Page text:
Everyone knows the basics of how to improve their financial health: put money into savings, track your spending, reduce your debt, look for ways to save on your monthly bills, and make smart investments. Where people struggle is translating that knowledge into specific actions you can take today. That’s where an application called Albert steps into help. The startup, which has now closed on $2.5 million in seed funding, offers a simple way to track your finances as well as personalized recommendations aimed at boosting your overall financial standing.
The funding comes from Bessemer Ventures Partners, CFSI (Center for Financial Services Innovation), 500 Startups, and 500 Fintech, and others. It arrives shortly after the app’s launch earlier this summer.
Albert was co-founded by former college friends Yinon Ravid and Andrzej Baraniak, both who previously held careers in financial services.
Aimed largely at younger, mobile users, Albert is not a mobile banking application, like Simple. If anything, it operates more like Mint, in the sense that it aggregates your financial data into a single destination, including bank accounts, credit cards, property, loans and investments.
Where it differs from a service like Mint is that it’s more narrowly focused on offering financial advice and encouraging you to make changes, while also helping you track your everyday spending and budget.
And when it offers tips, it pushes you to actually put them into action.
For example, Albert may suggest that you need to start a savings account.
“The vast majority of people between the ages of 20 and 40 don’t actually save money – they actually spend more than they’ve earned in the last three months,” explains Ravid. “So one of the first pieces of advice we give is to save a few dollars to grow your emergency fund.”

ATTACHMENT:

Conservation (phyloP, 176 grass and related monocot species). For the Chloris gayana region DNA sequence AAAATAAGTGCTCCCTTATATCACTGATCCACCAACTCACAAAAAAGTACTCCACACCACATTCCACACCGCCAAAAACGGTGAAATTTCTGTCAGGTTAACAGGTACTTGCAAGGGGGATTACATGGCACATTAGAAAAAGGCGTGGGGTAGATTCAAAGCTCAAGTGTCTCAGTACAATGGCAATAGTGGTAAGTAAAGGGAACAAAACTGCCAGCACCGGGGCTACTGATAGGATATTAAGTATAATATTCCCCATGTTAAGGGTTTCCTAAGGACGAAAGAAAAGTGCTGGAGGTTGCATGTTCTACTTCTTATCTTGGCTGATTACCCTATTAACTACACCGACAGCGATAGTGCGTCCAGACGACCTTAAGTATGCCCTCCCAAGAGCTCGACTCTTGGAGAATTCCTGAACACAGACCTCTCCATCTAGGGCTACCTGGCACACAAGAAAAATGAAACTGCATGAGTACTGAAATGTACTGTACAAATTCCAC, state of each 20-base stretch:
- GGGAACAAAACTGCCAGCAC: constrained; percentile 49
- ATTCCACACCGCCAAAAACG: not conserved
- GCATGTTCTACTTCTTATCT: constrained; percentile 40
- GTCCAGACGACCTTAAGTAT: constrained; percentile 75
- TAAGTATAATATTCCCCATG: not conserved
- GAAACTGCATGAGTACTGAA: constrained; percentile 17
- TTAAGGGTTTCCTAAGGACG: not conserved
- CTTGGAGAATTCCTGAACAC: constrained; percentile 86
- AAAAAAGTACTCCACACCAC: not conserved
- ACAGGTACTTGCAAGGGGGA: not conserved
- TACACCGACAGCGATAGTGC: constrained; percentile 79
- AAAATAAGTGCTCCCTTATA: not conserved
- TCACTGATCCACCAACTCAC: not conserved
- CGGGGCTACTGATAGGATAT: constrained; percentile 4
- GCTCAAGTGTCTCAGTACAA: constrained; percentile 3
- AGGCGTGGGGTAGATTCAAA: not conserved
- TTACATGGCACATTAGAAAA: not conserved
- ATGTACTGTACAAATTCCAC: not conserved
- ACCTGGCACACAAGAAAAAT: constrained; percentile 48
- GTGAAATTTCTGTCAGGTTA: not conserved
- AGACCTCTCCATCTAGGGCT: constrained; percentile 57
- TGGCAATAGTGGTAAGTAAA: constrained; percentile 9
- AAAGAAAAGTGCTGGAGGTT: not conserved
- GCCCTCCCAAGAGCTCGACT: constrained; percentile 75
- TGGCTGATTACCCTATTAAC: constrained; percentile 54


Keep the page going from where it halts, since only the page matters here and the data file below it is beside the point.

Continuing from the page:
Albert then helps you get this fund started by transferring money automatically from your bank Albert Savings, its FDIC-insured savings account that lives directly in the app.
This idea of automating your finances is something several other mobile apps in the broader fintech space have also implemented, like savings apps Digit or Qapital and investing apps like Stash Invest and Acorns. Meanwhile, in terms of offering a bird’s-eye view of your finances, Albert is up against apps like Level Money or Prosper Daily. Others still, like LearnVest, aim to teach you how to take charge of your finances by offering personal advice.
Albert, however, takes all those concepts and places them into a single destination.
In addition to helping you save, Albert may also suggest things like applying for a lower-interest loan to pay off credit card debt, reducing your car insurance payments by changing insurers, or making investments.
To make these recommendations, Albert works with partners – and this is also how it makes money. The company has relationships with lenders who will offer loan quotes, while it turns over investment advice to Betterment, and it works with CoverHound to provide insurance quotes. Albert generates revenue from these referrals, which is how it keeps its app free for consumers.
While that also means Albert is outsourcing a lot of the heavy-lifting in terms of the advice it offers, that helps to keep its suggestions unbiased, notes Ravid.
“One of the things we think is very important in giving people advice and improving their financial health is staying objective and staying at arm’s length from the services we recommend,” he says.
Beyond its advice, Albert also notifies you when important things happen with your money – like you’ve gotten an overdraft fee, or a bill is coming due. And it has a variety of tools that let you view your spending, bills and income, to give users a reason to interact with the app on a regular basis, even after they’ve taken action on Albert’s tips.
Ravid wouldn’t talk about how many users Albert now has, but its app is now ranked #84 in the Finance category on the iTunes App Store, where Apple has been regularly featuring it in recent days. The co-founder would say that the volume of data Albert is tracking is growing, and it now tracks over 50 million transactions.
The L.A.-based startup is a team of four, and recently rolled out version 2.0 of its app in advance of its plans to launch on Android. The app is a free download on the App Store.